“It’s like under siege”: How DDoS became a censorship tool


On February 27, as CNN Philippines prepared to broadcast live a debate between candidates running in the country’s presidential election, its website went dead. It was the second time in a few months that the site had been hit.

Since June 2021, opposition politicians, independent media and fact-checking websites in the Philippines have been consistently hit by brute force cyber attacks known as distributed denial of service or DDoS attacks. CNN, major news network ABS-CBN, Rappler (the company founded by 2021 Nobel Peace Prize winner Maria Ressa) and VERA Files, a fact-checking organization, have all been targeted along with Vice President Leni Robredo’s website. who is an outspoken critic of current President Rodrigo Duterte.

Over the past 10 months, attacks have increased in frequency and aggression as the country moves towards the May vote. Some of the organizations have faced a constant barrage of DDoS attempts. “It’s like being under siege,” said Ellen Tordesillas, President of VERA Files rest of the world. “You’re always on the alert.”

DDoS is one of the oldest forms of cyberattacks. Attackers build a network of compromised machines and use them to flood the target’s server with thousands upon thousands of data requests, overloading it and forcing it offline.

“At the beginning, [DDoS] has been used as a tool for social activists,” said Dmitri Vitaliev, director and co-founder of eQualitie, a coalition of cybersecurity experts and developers helping civil society organizations, including VERA Files, defend against cyberattacks. Now, he said, the polarity has reversed. It has become a tool of intimidation and censorship aimed at civil society groups and independent media. “Our customers receive attacks every day. We see two to three significant attacks every week,” he said rest of the world.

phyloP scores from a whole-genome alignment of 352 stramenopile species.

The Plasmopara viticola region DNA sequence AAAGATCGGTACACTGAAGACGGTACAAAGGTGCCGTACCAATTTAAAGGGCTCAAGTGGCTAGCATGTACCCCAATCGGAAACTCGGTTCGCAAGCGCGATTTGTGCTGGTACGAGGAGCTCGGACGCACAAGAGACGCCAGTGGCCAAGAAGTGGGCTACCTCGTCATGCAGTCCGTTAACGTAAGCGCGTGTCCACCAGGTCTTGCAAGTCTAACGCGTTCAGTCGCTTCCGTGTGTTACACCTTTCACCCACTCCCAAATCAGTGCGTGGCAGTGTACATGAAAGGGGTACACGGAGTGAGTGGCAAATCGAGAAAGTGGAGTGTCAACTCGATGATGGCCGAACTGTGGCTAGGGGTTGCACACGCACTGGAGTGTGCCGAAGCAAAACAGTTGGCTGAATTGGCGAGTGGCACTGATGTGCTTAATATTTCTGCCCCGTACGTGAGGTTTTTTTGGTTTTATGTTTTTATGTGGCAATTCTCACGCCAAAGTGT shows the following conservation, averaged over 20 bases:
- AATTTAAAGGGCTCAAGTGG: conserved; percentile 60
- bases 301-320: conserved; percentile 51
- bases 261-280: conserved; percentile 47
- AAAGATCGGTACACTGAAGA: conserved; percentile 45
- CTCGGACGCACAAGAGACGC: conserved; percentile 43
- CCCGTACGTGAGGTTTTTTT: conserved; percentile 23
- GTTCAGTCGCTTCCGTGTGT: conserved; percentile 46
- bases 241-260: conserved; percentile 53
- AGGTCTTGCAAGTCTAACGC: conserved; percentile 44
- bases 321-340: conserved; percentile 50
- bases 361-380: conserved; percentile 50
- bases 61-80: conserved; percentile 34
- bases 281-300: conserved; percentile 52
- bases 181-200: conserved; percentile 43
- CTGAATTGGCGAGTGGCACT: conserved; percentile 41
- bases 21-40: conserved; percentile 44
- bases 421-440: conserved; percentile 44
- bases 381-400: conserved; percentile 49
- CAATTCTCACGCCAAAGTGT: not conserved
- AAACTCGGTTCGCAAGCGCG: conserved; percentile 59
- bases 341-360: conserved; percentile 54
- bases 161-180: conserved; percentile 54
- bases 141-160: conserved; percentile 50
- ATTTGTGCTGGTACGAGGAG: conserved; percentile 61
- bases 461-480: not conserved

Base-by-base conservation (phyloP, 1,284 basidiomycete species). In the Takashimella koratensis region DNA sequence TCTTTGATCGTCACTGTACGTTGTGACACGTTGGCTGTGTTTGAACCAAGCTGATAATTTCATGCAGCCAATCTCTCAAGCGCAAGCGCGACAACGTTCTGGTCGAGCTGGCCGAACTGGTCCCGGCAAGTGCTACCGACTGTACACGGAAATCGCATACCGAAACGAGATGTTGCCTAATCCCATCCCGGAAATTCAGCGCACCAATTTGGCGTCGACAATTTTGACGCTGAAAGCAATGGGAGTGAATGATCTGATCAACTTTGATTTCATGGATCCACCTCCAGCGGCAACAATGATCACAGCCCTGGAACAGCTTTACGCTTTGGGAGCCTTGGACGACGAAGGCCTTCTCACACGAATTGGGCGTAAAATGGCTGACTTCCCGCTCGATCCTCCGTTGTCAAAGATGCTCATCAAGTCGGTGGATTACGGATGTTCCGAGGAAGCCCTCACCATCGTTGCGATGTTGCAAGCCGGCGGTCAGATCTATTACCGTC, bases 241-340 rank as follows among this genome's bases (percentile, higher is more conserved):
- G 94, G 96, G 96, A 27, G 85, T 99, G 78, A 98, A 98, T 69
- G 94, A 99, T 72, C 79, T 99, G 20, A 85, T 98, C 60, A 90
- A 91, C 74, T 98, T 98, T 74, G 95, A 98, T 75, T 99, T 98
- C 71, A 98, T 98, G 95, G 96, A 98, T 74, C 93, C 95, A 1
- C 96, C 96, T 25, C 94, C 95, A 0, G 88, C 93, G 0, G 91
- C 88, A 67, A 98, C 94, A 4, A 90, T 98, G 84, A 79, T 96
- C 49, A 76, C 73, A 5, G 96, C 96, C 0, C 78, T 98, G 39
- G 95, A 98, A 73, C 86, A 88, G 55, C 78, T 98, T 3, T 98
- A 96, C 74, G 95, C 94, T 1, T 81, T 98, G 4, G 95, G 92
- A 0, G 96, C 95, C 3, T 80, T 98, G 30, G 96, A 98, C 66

More than 20 years have passed since the first documented DDoS attack, when in 1999 a network of 114 computers infected with the Trin00 script were used to take down a computer system at the University of Minnesota, with 4chan discussion boards popularizing its use .

In the US, people using the Anonymous name coordinated attacks that took down websites belonging to neo-Nazis, the Church of Scientology and the billionaire oil tycoons and political donors, the Koch Brothers. Their activities were not always political or salutary – and often selfish – but the targets of their anger were often those who had challenged the general of the collective Belief that the internet should be free and uncensored.

In 2009, following the Green Movement protests in Iran, Anonymous attacked Iranian government websites to support the political opposition. Hackers claiming to be connected to the group later hacked government servers and stole thousands of emails. In 2011, in the early days of the Arab Spring, Anonymous led attacks on government websites in Tunisia and Egypt, including the website of President Hosni Mubarak’s political party, the National Democratic Party. Leaderless groups, which formed and quickly disbanded under the name Anonymous, attacked government facilities and services in Zimbabwe, Malaysia, Israel, Nigeria, Myanmar and the Philippines.

In February 2022, after Russia used DDoS attacks to take down the websites of Ukrainian government agencies and banks before invading the country, people rallied again under the name “Anonymous” to target Russia in retaliation.

Anonymous’ crowdsourced, collective approach was made possible by the availability of tools to launch a DDoS attack, such as easily accessible scripts. Meanwhile, the universe of devices that can be infected and botnetted to launch such an attack has grown significantly. The Internet of Things has brought hundreds of thousands of new processors in home appliances and commercial systems online, often vulnerable to cyberattacks. For example, a cybercriminal can relatively easily co-opt a smart energy meter in Ukraine to join a botnet targeting a human rights organization in the Philippines.

“Our customers receive attacks every day. We see two to three significant attacks every week.”

Today, a 24-hour DDoS attack can be procured for a few hundred dollars, and the economics of attacks have changed so much that supply is driving demand, Vitaliev said. “So we’re seeing the full range of attacks, you know, from script kiddies to nationalists to commercial corporations.”

It has become a constant threat in the Philippines, where large, organized digital groups — some directly linked to the government, others likely working for hire — routinely target opponents of the Duterte regime with bots and trolls that spread misinformation and cyberattacks. Several of the attacks this year were claimed by the hacking group Pinoy Vendetta.